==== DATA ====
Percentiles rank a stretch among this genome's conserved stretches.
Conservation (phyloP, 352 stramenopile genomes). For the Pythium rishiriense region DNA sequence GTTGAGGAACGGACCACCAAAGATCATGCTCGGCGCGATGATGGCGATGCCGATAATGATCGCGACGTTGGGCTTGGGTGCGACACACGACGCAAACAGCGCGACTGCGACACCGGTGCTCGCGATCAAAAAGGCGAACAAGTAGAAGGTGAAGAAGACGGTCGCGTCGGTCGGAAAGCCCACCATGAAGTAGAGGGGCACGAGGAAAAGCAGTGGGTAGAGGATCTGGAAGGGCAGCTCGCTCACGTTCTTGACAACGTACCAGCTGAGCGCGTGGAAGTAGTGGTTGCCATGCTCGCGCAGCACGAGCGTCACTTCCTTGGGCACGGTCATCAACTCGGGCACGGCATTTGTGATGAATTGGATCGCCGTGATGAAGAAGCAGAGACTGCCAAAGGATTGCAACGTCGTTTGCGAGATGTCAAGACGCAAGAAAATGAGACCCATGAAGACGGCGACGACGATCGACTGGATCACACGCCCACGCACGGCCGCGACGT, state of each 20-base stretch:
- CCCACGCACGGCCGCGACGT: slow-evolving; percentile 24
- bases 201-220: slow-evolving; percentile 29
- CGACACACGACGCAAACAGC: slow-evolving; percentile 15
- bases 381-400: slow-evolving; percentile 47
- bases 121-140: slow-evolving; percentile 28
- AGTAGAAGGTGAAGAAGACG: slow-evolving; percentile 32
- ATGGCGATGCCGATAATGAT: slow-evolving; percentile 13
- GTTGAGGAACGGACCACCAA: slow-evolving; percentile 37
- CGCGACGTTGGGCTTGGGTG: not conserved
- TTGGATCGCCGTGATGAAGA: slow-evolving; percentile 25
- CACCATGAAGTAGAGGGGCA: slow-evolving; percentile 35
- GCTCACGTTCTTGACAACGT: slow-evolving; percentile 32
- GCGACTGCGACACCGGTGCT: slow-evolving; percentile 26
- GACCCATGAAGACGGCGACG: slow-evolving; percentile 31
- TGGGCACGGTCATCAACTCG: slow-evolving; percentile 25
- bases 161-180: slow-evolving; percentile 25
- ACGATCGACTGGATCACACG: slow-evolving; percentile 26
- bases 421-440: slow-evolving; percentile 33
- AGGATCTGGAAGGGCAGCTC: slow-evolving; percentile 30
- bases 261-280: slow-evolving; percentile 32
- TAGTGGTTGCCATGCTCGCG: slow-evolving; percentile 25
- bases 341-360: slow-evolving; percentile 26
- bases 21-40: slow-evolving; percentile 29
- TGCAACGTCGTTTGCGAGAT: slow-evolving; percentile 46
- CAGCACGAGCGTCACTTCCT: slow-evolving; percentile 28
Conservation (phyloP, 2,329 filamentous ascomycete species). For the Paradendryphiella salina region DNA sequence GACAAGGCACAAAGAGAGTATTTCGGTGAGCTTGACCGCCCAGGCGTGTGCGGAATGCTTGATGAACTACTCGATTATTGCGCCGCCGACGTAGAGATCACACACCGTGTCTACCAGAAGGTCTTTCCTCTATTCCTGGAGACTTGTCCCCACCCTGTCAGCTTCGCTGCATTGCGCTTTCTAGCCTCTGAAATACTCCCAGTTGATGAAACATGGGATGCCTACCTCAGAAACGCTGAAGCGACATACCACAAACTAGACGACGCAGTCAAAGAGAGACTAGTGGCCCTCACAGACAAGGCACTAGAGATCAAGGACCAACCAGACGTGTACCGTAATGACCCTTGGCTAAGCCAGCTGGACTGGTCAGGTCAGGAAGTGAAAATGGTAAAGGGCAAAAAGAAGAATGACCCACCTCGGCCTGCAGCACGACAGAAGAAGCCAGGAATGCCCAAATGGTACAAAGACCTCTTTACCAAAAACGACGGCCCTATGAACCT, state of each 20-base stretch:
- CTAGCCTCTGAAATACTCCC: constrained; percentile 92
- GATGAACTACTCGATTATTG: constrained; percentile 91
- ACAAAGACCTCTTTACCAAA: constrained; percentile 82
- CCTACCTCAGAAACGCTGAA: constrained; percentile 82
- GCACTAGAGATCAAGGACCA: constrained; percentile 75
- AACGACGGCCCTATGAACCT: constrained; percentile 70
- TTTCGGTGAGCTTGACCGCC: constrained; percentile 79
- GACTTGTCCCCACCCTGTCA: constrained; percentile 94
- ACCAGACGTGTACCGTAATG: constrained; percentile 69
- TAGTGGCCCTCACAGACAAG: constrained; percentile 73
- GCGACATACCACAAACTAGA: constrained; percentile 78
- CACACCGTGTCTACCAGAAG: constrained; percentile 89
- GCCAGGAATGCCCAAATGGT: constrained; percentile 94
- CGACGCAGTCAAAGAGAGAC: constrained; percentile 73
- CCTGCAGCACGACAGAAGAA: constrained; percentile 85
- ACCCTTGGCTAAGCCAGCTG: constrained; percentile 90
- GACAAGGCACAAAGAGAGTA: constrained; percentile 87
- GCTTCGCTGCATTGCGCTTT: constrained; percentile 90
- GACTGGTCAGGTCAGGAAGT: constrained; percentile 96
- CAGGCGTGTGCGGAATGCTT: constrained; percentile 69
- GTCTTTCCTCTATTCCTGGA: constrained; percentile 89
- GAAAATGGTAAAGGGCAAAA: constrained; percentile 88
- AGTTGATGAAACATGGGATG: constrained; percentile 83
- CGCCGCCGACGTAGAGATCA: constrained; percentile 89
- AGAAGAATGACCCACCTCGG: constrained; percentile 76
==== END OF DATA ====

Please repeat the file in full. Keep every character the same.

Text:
Percentiles rank a stretch among this genome's conserved stretches.
Conservation (phyloP, 352 stramenopile genomes). For the Pythium rishiriense region DNA sequence GTTGAGGAACGGACCACCAAAGATCATGCTCGGCGCGATGATGGCGATGCCGATAATGATCGCGACGTTGGGCTTGGGTGCGACACACGACGCAAACAGCGCGACTGCGACACCGGTGCTCGCGATCAAAAAGGCGAACAAGTAGAAGGTGAAGAAGACGGTCGCGTCGGTCGGAAAGCCCACCATGAAGTAGAGGGGCACGAGGAAAAGCAGTGGGTAGAGGATCTGGAAGGGCAGCTCGCTCACGTTCTTGACAACGTACCAGCTGAGCGCGTGGAAGTAGTGGTTGCCATGCTCGCGCAGCACGAGCGTCACTTCCTTGGGCACGGTCATCAACTCGGGCACGGCATTTGTGATGAATTGGATCGCCGTGATGAAGAAGCAGAGACTGCCAAAGGATTGCAACGTCGTTTGCGAGATGTCAAGACGCAAGAAAATGAGACCCATGAAGACGGCGACGACGATCGACTGGATCACACGCCCACGCACGGCCGCGACGT, state of each 20-base stretch:
- CCCACGCACGGCCGCGACGT: slow-evolving; percentile 24
- bases 201-220: slow-evolving; percentile 29
- CGACACACGACGCAAACAGC: slow-evolving; percentile 15
- bases 381-400: slow-evolving; percentile 47
- bases 121-140: slow-evolving; percentile 28
- AGTAGAAGGTGAAGAAGACG: slow-evolving; percentile 32
- ATGGCGATGCCGATAATGAT: slow-evolving; percentile 13
- GTTGAGGAACGGACCACCAA: slow-evolving; percentile 37
- CGCGACGTTGGGCTTGGGTG: not conserved
- TTGGATCGCCGTGATGAAGA: slow-evolving; percentile 25
- CACCATGAAGTAGAGGGGCA: slow-evolving; percentile 35
- GCTCACGTTCTTGACAACGT: slow-evolving; percentile 32
- GCGACTGCGACACCGGTGCT: slow-evolving; percentile 26
- GACCCATGAAGACGGCGACG: slow-evolving; percentile 31
- TGGGCACGGTCATCAACTCG: slow-evolving; percentile 25
- bases 161-180: slow-evolving; percentile 25
- ACGATCGACTGGATCACACG: slow-evolving; percentile 26
- bases 421-440: slow-evolving; percentile 33
- AGGATCTGGAAGGGCAGCTC: slow-evolving; percentile 30
- bases 261-280: slow-evolving; percentile 32
- TAGTGGTTGCCATGCTCGCG: slow-evolving; percentile 25
- bases 341-360: slow-evolving; percentile 26
- bases 21-40: slow-evolving; percentile 29
- TGCAACGTCGTTTGCGAGAT: slow-evolving; percentile 46
- CAGCACGAGCGTCACTTCCT: slow-evolving; percentile 28
Conservation (phyloP, 2,329 filamentous ascomycete species). For the Paradendryphiella salina region DNA sequence GACAAGGCACAAAGAGAGTATTTCGGTGAGCTTGACCGCCCAGGCGTGTGCGGAATGCTTGATGAACTACTCGATTATTGCGCCGCCGACGTAGAGATCACACACCGTGTCTACCAGAAGGTCTTTCCTCTATTCCTGGAGACTTGTCCCCACCCTGTCAGCTTCGCTGCATTGCGCTTTCTAGCCTCTGAAATACTCCCAGTTGATGAAACATGGGATGCCTACCTCAGAAACGCTGAAGCGACATACCACAAACTAGACGACGCAGTCAAAGAGAGACTAGTGGCCCTCACAGACAAGGCACTAGAGATCAAGGACCAACCAGACGTGTACCGTAATGACCCTTGGCTAAGCCAGCTGGACTGGTCAGGTCAGGAAGTGAAAATGGTAAAGGGCAAAAAGAAGAATGACCCACCTCGGCCTGCAGCACGACAGAAGAAGCCAGGAATGCCCAAATGGTACAAAGACCTCTTTACCAAAAACGACGGCCCTATGAACCT, state of each 20-base stretch:
- CTAGCCTCTGAAATACTCCC: constrained; percentile 92
- GATGAACTACTCGATTATTG: constrained; percentile 91
- ACAAAGACCTCTTTACCAAA: constrained; percentile 82
- CCTACCTCAGAAACGCTGAA: constrained; percentile 82
- GCACTAGAGATCAAGGACCA: constrained; percentile 75
- AACGACGGCCCTATGAACCT: constrained; percentile 70
- TTTCGGTGAGCTTGACCGCC: constrained; percentile 79
- GACTTGTCCCCACCCTGTCA: constrained; percentile 94
- ACCAGACGTGTACCGTAATG: constrained; percentile 69
- TAGTGGCCCTCACAGACAAG: constrained; percentile 73
- GCGACATACCACAAACTAGA: constrained; percentile 78
- CACACCGTGTCTACCAGAAG: constrained; percentile 89
- GCCAGGAATGCCCAAATGGT: constrained; percentile 94
- CGACGCAGTCAAAGAGAGAC: constrained; percentile 73
- CCTGCAGCACGACAGAAGAA: constrained; percentile 85
- ACCCTTGGCTAAGCCAGCTG: constrained; percentile 90
- GACAAGGCACAAAGAGAGTA: constrained; percentile 87
- GCTTCGCTGCATTGCGCTTT: constrained; percentile 90
- GACTGGTCAGGTCAGGAAGT: constrained; percentile 96
- CAGGCGTGTGCGGAATGCTT: constrained; percentile 69
- GTCTTTCCTCTATTCCTGGA: constrained; percentile 89
- GAAAATGGTAAAGGGCAAAA: constrained; percentile 88
- AGTTGATGAAACATGGGATG: constrained; percentile 83
- CGCCGCCGACGTAGAGATCA: constrained; percentile 89
- AGAAGAATGACCCACCTCGG: constrained; percentile 76